, 2022-06-17 11:01:12,
I learned a lot about my family in 2019. More than I wanted to.
That spring, I had started a novel about my mother’s uncle and his French lover during World War I. The research took me to France, where I accidentally uncovered my father’s roots in a little town in Alsace whose vineyards and vintages all bear my last name. My oldest daughter and I were treated like family there. It felt like home.
Then, that September, I was uprooted.
A woman in Georgia who had struck a match with me on a DNA ancestry application sent me a message, and I suddenly went from having one brother and one sister to having four half-sisters and four half-brothers.
Evidently, the man I called my father was not, in fact, my father. And at age 67, I suddenly didn’t know exactly who I was or where I came from.
In certain pedantic storytelling circles, it’s called anagnorisis, when a protagonist discovers an unknown family connection, like when a Dickens character realizes that his love interest is his benefactor’s daughter. Or when Darth Vader tells Luke Skywalker, “I am your father.”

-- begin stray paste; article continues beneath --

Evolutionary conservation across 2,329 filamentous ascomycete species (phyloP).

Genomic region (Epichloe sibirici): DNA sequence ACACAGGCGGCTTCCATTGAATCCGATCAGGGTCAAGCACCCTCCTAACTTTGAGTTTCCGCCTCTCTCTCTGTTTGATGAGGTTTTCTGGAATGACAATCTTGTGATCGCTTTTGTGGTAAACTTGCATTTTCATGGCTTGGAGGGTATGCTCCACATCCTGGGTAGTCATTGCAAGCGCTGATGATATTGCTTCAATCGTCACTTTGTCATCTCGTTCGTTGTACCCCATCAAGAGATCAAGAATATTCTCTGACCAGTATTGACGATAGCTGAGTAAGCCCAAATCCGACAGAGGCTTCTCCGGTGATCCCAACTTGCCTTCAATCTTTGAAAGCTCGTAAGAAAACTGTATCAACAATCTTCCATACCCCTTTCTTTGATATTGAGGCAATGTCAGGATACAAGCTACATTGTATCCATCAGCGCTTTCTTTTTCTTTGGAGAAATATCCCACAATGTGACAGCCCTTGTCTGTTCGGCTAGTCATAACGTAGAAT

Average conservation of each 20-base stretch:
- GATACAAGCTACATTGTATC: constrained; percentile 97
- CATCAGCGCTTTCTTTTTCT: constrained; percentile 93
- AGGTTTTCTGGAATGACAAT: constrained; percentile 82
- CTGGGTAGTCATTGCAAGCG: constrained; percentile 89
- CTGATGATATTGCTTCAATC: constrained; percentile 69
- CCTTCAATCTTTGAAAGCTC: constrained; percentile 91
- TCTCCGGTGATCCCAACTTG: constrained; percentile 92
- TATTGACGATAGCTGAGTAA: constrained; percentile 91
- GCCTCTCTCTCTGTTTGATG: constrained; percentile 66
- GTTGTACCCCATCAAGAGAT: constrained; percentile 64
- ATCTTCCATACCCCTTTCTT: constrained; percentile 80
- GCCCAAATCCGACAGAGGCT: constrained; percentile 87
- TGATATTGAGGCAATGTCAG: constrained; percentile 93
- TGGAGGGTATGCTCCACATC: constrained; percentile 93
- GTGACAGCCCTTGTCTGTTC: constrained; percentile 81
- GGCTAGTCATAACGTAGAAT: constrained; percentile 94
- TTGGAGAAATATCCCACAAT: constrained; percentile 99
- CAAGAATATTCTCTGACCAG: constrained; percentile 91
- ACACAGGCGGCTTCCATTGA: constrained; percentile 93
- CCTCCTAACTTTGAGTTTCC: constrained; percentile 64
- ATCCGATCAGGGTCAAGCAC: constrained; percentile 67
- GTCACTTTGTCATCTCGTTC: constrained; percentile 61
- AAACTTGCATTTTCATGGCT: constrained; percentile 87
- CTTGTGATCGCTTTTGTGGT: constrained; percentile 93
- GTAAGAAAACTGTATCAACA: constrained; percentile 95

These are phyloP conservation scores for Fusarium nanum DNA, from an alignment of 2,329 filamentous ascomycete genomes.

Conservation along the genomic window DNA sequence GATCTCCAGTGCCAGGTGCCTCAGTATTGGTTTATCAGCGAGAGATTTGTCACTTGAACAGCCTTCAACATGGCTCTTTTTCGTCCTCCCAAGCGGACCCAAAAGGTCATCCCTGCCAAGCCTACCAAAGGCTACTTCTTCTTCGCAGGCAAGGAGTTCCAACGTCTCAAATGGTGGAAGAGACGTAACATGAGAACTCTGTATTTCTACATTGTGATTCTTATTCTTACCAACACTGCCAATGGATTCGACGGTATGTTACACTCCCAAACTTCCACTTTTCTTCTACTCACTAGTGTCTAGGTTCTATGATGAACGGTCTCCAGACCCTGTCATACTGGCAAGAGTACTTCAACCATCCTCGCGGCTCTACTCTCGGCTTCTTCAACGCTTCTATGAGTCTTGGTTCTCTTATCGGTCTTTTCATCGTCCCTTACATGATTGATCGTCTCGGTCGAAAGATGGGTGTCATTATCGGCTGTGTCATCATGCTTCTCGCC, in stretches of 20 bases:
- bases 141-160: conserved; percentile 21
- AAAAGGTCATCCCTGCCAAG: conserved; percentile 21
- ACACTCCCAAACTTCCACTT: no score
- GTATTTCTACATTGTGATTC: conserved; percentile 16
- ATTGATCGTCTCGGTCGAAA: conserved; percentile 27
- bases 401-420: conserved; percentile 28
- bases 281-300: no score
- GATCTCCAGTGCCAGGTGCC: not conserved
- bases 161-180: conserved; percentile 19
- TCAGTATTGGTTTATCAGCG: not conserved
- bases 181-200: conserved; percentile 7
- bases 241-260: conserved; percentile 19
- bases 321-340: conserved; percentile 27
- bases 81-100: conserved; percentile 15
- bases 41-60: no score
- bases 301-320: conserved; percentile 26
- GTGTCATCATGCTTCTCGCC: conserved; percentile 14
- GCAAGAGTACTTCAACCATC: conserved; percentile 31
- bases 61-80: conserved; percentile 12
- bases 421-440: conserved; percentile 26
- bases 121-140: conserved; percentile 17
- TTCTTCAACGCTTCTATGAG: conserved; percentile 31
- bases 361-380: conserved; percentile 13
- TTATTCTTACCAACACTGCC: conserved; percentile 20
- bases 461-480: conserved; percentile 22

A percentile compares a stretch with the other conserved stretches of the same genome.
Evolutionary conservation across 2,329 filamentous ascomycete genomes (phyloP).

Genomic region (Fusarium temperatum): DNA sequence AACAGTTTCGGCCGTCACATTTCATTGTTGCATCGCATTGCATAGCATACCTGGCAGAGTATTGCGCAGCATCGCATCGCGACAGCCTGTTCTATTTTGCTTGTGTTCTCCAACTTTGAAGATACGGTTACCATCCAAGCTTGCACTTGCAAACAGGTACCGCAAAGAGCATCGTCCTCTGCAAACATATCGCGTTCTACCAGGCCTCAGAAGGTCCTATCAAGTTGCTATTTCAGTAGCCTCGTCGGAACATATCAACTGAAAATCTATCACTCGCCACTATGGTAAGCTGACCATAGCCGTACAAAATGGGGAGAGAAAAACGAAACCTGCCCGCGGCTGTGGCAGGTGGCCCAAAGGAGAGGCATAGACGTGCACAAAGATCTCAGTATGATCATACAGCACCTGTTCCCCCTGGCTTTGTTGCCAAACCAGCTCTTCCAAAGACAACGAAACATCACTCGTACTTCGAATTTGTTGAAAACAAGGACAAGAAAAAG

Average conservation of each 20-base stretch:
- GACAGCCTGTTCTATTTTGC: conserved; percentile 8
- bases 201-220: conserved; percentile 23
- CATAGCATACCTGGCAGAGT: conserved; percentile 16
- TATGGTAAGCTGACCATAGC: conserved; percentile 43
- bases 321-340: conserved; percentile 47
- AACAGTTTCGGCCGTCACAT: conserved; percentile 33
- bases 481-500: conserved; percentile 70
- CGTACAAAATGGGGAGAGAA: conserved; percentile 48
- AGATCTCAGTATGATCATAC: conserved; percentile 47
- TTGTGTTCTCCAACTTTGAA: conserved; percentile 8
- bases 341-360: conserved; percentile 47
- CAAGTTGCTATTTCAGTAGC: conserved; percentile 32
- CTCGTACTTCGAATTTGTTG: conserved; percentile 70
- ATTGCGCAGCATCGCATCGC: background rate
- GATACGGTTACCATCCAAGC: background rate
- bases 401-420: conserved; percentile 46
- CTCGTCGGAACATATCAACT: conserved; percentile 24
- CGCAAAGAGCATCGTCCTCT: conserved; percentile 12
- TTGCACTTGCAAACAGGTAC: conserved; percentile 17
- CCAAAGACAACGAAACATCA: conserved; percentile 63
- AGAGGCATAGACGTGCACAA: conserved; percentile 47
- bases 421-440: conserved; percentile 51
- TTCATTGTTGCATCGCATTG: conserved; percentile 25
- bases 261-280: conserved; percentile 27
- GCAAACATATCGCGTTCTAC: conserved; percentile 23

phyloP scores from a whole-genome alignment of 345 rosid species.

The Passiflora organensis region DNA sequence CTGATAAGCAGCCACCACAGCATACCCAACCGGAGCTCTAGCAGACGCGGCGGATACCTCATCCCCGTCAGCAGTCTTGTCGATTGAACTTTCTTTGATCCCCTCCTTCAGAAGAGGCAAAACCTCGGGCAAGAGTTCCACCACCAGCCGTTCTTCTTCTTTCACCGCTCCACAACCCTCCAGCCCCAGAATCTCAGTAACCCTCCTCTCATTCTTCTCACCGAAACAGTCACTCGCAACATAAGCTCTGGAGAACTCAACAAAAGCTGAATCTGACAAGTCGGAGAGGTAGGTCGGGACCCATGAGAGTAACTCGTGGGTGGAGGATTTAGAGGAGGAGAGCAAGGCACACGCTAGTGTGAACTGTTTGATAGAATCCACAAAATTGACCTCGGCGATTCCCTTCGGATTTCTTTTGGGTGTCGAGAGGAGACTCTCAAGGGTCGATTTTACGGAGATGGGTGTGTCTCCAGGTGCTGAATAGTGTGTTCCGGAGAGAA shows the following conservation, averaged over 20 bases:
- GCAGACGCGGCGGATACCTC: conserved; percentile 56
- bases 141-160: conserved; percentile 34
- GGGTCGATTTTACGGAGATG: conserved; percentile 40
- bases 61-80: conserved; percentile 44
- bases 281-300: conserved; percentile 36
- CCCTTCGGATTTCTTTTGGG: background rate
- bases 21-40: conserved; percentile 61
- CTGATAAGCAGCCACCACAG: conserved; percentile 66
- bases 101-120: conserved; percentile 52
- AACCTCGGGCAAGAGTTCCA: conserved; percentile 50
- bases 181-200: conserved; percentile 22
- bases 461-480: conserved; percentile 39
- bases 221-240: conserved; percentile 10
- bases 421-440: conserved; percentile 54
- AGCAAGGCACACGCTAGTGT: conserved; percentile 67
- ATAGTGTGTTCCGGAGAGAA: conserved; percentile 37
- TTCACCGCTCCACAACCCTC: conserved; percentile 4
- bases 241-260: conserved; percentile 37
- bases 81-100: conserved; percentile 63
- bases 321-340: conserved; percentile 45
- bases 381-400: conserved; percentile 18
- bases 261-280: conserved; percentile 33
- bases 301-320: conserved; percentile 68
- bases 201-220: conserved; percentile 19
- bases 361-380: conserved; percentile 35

In genealogy circles, it’s called NPE, or “non-paternity event.” A 2019 Pew Research study found that approximately 15 percent of Americans have taken commercial genealogy tests, and of those, 27 percent found “close relatives they didn’t know about previously.”
I sent an email to Ancestry.com, asking if they kept statistics on such surprises, and almost immediately got a polite response saying that they didn’t keep that data. I figured they had enough genetic traits and genomes to keep track of without having to think outside the double helix.
But journalist Libby Copeland, who based an entire book on the subject, The Lost Family: How DNA Testing is Upending Who We Are, wrote that the…
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